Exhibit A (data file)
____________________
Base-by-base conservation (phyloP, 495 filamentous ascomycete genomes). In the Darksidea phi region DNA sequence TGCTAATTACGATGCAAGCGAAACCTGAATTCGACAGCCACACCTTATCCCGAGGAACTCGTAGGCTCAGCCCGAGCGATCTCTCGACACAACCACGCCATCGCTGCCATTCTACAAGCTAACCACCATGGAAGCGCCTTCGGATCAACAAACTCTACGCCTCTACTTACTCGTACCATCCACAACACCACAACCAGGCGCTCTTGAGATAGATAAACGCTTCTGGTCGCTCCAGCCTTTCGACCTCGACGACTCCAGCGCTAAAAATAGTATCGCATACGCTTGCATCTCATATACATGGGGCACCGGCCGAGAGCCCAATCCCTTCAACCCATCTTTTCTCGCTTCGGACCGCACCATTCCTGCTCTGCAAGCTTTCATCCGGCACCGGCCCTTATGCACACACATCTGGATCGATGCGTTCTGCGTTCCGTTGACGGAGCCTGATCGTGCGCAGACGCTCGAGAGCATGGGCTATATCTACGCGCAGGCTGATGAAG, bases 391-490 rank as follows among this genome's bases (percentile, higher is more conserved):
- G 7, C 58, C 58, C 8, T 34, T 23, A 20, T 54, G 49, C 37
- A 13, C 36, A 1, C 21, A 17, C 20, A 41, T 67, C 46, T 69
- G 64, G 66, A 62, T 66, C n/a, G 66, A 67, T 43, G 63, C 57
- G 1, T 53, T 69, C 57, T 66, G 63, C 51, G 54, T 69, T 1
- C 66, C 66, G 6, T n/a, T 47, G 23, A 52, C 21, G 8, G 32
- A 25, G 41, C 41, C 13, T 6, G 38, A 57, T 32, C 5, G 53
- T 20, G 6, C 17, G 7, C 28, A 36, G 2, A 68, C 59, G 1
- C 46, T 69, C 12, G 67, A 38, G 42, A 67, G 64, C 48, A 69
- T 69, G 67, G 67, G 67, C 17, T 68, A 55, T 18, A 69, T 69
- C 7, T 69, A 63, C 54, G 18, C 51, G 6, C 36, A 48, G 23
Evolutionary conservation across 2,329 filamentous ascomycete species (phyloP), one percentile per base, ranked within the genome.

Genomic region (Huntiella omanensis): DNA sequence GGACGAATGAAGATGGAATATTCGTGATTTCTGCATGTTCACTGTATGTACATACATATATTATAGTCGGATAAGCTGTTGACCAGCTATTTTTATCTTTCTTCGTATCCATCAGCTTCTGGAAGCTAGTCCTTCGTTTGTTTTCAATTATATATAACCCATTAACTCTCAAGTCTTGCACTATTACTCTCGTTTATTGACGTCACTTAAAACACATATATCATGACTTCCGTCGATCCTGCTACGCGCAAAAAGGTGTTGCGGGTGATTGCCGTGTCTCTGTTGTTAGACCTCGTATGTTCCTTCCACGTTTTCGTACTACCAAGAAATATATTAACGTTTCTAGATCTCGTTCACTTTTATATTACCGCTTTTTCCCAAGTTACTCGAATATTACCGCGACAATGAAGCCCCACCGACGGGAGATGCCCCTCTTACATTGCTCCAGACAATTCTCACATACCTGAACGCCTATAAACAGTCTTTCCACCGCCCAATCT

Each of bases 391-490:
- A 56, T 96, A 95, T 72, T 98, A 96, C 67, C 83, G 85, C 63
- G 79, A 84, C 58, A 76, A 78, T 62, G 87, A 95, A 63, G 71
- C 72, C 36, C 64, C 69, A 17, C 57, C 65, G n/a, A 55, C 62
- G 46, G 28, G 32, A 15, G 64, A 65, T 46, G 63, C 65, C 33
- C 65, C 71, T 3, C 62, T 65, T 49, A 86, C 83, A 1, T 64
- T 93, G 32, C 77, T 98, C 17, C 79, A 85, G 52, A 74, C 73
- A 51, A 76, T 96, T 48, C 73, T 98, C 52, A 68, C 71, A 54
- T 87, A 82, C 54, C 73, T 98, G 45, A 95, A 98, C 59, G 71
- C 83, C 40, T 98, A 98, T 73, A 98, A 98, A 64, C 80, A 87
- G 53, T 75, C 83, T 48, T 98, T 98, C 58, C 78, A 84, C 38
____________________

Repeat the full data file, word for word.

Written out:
Base-by-base conservation (phyloP, 495 filamentous ascomycete genomes). In the Darksidea phi region DNA sequence TGCTAATTACGATGCAAGCGAAACCTGAATTCGACAGCCACACCTTATCCCGAGGAACTCGTAGGCTCAGCCCGAGCGATCTCTCGACACAACCACGCCATCGCTGCCATTCTACAAGCTAACCACCATGGAAGCGCCTTCGGATCAACAAACTCTACGCCTCTACTTACTCGTACCATCCACAACACCACAACCAGGCGCTCTTGAGATAGATAAACGCTTCTGGTCGCTCCAGCCTTTCGACCTCGACGACTCCAGCGCTAAAAATAGTATCGCATACGCTTGCATCTCATATACATGGGGCACCGGCCGAGAGCCCAATCCCTTCAACCCATCTTTTCTCGCTTCGGACCGCACCATTCCTGCTCTGCAAGCTTTCATCCGGCACCGGCCCTTATGCACACACATCTGGATCGATGCGTTCTGCGTTCCGTTGACGGAGCCTGATCGTGCGCAGACGCTCGAGAGCATGGGCTATATCTACGCGCAGGCTGATGAAG, bases 391-490 rank as follows among this genome's bases (percentile, higher is more conserved):
- G 7, C 58, C 58, C 8, T 34, T 23, A 20, T 54, G 49, C 37
- A 13, C 36, A 1, C 21, A 17, C 20, A 41, T 67, C 46, T 69
- G 64, G 66, A 62, T 66, C n/a, G 66, A 67, T 43, G 63, C 57
- G 1, T 53, T 69, C 57, T 66, G 63, C 51, G 54, T 69, T 1
- C 66, C 66, G 6, T n/a, T 47, G 23, A 52, C 21, G 8, G 32
- A 25, G 41, C 41, C 13, T 6, G 38, A 57, T 32, C 5, G 53
- T 20, G 6, C 17, G 7, C 28, A 36, G 2, A 68, C 59, G 1
- C 46, T 69, C 12, G 67, A 38, G 42, A 67, G 64, C 48, A 69
- T 69, G 67, G 67, G 67, C 17, T 68, A 55, T 18, A 69, T 69
- C 7, T 69, A 63, C 54, G 18, C 51, G 6, C 36, A 48, G 23
Evolutionary conservation across 2,329 filamentous ascomycete species (phyloP), one percentile per base, ranked within the genome.

Genomic region (Huntiella omanensis): DNA sequence GGACGAATGAAGATGGAATATTCGTGATTTCTGCATGTTCACTGTATGTACATACATATATTATAGTCGGATAAGCTGTTGACCAGCTATTTTTATCTTTCTTCGTATCCATCAGCTTCTGGAAGCTAGTCCTTCGTTTGTTTTCAATTATATATAACCCATTAACTCTCAAGTCTTGCACTATTACTCTCGTTTATTGACGTCACTTAAAACACATATATCATGACTTCCGTCGATCCTGCTACGCGCAAAAAGGTGTTGCGGGTGATTGCCGTGTCTCTGTTGTTAGACCTCGTATGTTCCTTCCACGTTTTCGTACTACCAAGAAATATATTAACGTTTCTAGATCTCGTTCACTTTTATATTACCGCTTTTTCCCAAGTTACTCGAATATTACCGCGACAATGAAGCCCCACCGACGGGAGATGCCCCTCTTACATTGCTCCAGACAATTCTCACATACCTGAACGCCTATAAACAGTCTTTCCACCGCCCAATCT

Each of bases 391-490:
- A 56, T 96, A 95, T 72, T 98, A 96, C 67, C 83, G 85, C 63
- G 79, A 84, C 58, A 76, A 78, T 62, G 87, A 95, A 63, G 71
- C 72, C 36, C 64, C 69, A 17, C 57, C 65, G n/a, A 55, C 62
- G 46, G 28, G 32, A 15, G 64, A 65, T 46, G 63, C 65, C 33
- C 65, C 71, T 3, C 62, T 65, T 49, A 86, C 83, A 1, T 64
- T 93, G 32, C 77, T 98, C 17, C 79, A 85, G 52, A 74, C 73
- A 51, A 76, T 96, T 48, C 73, T 98, C 52, A 68, C 71, A 54
- T 87, A 82, C 54, C 73, T 98, G 45, A 95, A 98, C 59, G 71
- C 83, C 40, T 98, A 98, T 73, A 98, A 98, A 64, C 80, A 87
- G 53, T 75, C 83, T 48, T 98, T 98, C 58, C 78, A 84, C 38